Why Does My Child Have Body Odor?
Many parents have visited NetWellness with questions about their child’s body odor. Luckily, body odor in itself usually does not signify a problem. As children mature, it is not uncommon to begin to have issues with body odor. Body odor is typically caused by bacteria which lives on the skin and breaks down skin oils which produce the smell. In a few cases, it can also be a sign of another condition such as puberty coming too early in younger children.
Body Odor in Young Children
Some rarer causes of unusual body odor in young children are premature adrenarche (early onset of puberty) and a variety of rare metabolic disorders, such as phenylketonuria. These conditions will require a physical examination to allow prompt diagnosis and treatment.
- Premature adrenarche is when a child’s body believes it is time to start puberty, before what would be considered a normal time. This is often visible in rapid changes in height or weight, and possibly the development of axillary hair, pubic hair or breast development. This condition can affect the child’s growing bones and can cause a child to stop growing before they normally would. Each of these changes is due to the fact that the child’s body is producing hormones which cause the child to start puberty early. When this type of early adrenarche occurs, it is likely that your child will be referred to an endocrinologist for further evaluation and possible treatment. As with everything in health management, there are risks and benefits which must be carefully weighed in order to protect the child’s best interests.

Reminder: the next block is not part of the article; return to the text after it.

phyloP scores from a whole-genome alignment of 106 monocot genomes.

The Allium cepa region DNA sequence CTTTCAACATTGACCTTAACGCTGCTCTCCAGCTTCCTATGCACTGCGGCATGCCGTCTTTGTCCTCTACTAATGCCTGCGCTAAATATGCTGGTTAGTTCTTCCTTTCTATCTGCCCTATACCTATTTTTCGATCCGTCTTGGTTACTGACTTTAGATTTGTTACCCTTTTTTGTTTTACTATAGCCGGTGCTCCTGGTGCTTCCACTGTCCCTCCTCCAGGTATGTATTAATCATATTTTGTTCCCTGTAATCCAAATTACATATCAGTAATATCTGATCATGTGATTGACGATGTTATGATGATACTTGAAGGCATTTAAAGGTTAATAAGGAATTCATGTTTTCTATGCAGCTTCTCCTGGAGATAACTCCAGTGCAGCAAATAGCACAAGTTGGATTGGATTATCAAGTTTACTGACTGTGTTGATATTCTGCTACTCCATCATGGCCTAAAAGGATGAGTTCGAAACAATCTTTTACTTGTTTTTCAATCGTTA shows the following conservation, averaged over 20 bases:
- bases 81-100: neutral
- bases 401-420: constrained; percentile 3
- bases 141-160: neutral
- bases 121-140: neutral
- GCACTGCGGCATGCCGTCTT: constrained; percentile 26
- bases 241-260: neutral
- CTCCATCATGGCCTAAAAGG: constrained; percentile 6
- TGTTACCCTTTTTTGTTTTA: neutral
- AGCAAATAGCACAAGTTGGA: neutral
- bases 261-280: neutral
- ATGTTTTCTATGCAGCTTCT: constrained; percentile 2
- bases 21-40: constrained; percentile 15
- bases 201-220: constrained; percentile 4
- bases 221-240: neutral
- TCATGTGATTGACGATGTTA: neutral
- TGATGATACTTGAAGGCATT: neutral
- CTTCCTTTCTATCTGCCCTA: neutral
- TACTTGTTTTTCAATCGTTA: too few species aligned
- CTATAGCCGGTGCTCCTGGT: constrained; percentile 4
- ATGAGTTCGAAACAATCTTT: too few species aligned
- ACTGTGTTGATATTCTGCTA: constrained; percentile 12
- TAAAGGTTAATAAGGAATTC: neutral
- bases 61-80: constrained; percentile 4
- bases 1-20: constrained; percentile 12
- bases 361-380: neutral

- Phenylketonuria (PKU) is a rare inherited metabolic disorder where the body cannot break down an amino acid found in food called phenylalanine. Currently, all 50 states require that all newborns are screened for PKU at birth. This is the heel stick blood test that is done after the baby is born. If the screening test is positive for PKU, then the baby has an additional test to make the diagnosis. If this test is positive, then treatment is started with a special diet low in phenylalanine which prevents the major problems associated with the disease. If PKU is untreated, which is extremely rare given the required screening, the child may have a strong body odor in addition to major physical and mental health problems, due to a build up of phenylalanine in the body.
Strong body odors also accompany other problems in the body’s processing of proteins, fats, and carbohydrates. Because states vary widely in the newborn screening tests required, it is possible that a problem existing at birth may not be recognized until the child’s body odor prompts an investigation.
Consult Your Health Care Provider
It would be a good idea to draw this unusual odor to the attention of your child’s pediatrician and ask for an evaluation. One suggestion is not bathing the child prior to the visit so that the odor about which you are concerned is clearly apparent. The physician will likely examine your child for any signs of early puberty, such as underarm or pubic hair, breast development or enlargement of the clitoris. Also, your health care provider will want to check for various metabolic disorders by testing for thyroid or other hormone levels. Depending on what the primary care provider finds, your child may be referred to a pediatric endocrinologist or other specialist.
For more information:
Go to the Children’s Health health topic.